Northern Wilds Magazine
Jerree Small [ON GUITAR] with her band Coyote. | HANNAH GRUNZKE
Along the Shore Arts

Duluth Homegrown is back and so is Jerree Small

As covid restrictions loosen and life regains some of its pre-pandemic normalcy, live music has been taking center stage again in the North Shore art scene.

Lutsen Mountain recently started up their Songwriter Series, featuring artists like Charlie Parr and Moors & McCumber in a quiet, relaxed atmosphere that is all about the music. Dusty Heart will be the next artist performing in the Series, with a show Wednesday, April 6.

And in even bigger news, Duluth’s Homegrown Music Festival will be taking place in person this spring, with numerous local artists performing live May 1-8 in an event that has become one of the North Shore’s greatest traditions.

Homegrown is an annual music festival in Duluth that has been showcasing and celebrating local talent since 1999. What started with 10 acts performing in the NorShor Theatre’s cramped mezzanine has “matured,” according to the official Duluth Homegrown website, into an “eight-day community-wide local music, arts and cultural extravaganza.”

Homegrown 2020 and 2021 both had to be held online because of the pandemic, so the fact that performances will be live again this year is a big deal, not only for the organization and the city of Duluth, but for the artists, some of whom haven’t performed in front of a live audience since everything shut down in 2020.

One artist who will be returning to the stage for Homegrown 2022 is Jerree Small, a gifted songwriter who plans to perform with Clancy Ward on Thursday, May 5 of the festival. This year will be Jerree’s 15th Homegrown.

“I definitely went into a deep hibernation during covid,” says Small, “but I’ve missed performing and I’m excited to be back.”

Born in Superior and raised going to school in Duluth, Small has been living in the Twin Ports area for most of her life. And, for all of her life, Small has been surrounded by music.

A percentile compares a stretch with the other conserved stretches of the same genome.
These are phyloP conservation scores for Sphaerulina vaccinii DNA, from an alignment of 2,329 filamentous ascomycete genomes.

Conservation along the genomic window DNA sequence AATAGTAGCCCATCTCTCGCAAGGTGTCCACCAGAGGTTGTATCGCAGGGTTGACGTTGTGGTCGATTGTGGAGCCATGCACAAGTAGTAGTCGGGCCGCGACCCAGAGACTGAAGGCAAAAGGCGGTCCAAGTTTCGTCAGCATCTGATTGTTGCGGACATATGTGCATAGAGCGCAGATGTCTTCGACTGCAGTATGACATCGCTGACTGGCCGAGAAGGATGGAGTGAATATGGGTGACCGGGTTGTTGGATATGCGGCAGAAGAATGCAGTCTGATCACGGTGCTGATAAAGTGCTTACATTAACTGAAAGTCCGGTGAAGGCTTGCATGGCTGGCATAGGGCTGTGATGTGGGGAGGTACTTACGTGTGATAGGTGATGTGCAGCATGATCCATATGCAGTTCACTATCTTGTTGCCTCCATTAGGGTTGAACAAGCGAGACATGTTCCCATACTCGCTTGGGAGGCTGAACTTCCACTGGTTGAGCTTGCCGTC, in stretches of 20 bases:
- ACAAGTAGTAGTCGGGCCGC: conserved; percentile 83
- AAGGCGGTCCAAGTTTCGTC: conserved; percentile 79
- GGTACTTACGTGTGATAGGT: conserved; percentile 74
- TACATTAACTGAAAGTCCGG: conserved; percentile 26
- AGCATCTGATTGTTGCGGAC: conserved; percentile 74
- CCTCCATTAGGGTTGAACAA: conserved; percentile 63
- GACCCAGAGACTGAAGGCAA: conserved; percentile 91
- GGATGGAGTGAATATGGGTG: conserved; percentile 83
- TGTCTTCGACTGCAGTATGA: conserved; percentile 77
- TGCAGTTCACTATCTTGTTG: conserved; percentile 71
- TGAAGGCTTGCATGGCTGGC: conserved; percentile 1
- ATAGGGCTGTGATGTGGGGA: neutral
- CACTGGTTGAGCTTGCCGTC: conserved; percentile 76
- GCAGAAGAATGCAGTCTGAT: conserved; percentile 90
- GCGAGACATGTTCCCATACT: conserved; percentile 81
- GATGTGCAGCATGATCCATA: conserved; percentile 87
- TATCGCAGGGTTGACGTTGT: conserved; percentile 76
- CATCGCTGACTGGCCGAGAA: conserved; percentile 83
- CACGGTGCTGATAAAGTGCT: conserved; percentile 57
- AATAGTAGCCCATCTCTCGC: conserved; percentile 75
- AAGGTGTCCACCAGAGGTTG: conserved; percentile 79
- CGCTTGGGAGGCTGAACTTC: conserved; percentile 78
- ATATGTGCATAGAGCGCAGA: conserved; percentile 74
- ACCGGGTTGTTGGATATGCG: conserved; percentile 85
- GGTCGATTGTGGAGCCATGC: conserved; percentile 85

Clancy Ward and Jerree Small will perform together at the Duluth Homegrown Festival on Thursday, May 5. | HANNAH GRUNZKE

“I’ve always loved music,” says Small, “and grew up with a very musical mother who let me tinker on the piano from the time I was a baby. We always sang on car trips or around the house when I was growing up.”

“My dad is a huge music enthusiast too,” continues Small, “always recommending songs or artists for me to listen to. In my teens and 20s, friends taught me how to play the guitar and I started writing more of my own stuff. I’ve always loved the connection of making music with other collaborators.”

Small describes her music as “mostly folky,” but there is a lot more to it than that. Her lyrics are spectacular, absolutely, but so too is her voice and guitar playing, and as someone who calls the North Shore home, it is impossible not to find a little piece of that “home” in Small’s work as an artist.

Lake Superior’s influence on Small’s songwriting is palpable and can be seen in what she describes as the “themes of water” that have “seeped” into her songs throughout the years. Her 1998 album Sleeping Giant is as beautiful as a foggy morning in Duluth.

“I feel like [my songs] are just little meditations rolling out over music,” says Small, “made up of whatever is looping through my mind at a certain moment, mixed in with inspiration from all sorts of styles and sources.”

“[My songs] usually start from a musical riff,” continues Small, “and that base will spark a lyric and then grow from there. It’s definitely been slower and sleepier in the last few years with covid, but I’m always writing or humming something new.”

Despite her “hibernation” during the pandemic, Small has a couple of projects and collaborations in the works that are close to completion.

Small will be appearing on Brothers Burn Mountain upcoming record and she has plans to release a documentary about one of her musician friends Marc Gartman—a project that she describes as being her most challenging project to date.

“In making the documentary [about Marc Gartman], it was helpful knowing my subject personally,” says Small, “but challenging trying to sort out what an audience would relate to who didn’t already know this person.”

“So,” continues Small, “I kept setting aside the project over the years, but it will be ready to view sometime this summer.”

Learn more about Jerree Small and her music by visiting her website—jerree.com—or by listening to her albums Sleeping Giant and Mobius on your preferred streaming service.

Stay up to date on Homegrown 2022 and learn how to become a volunteer by visiting: duluthhomegrown.org.

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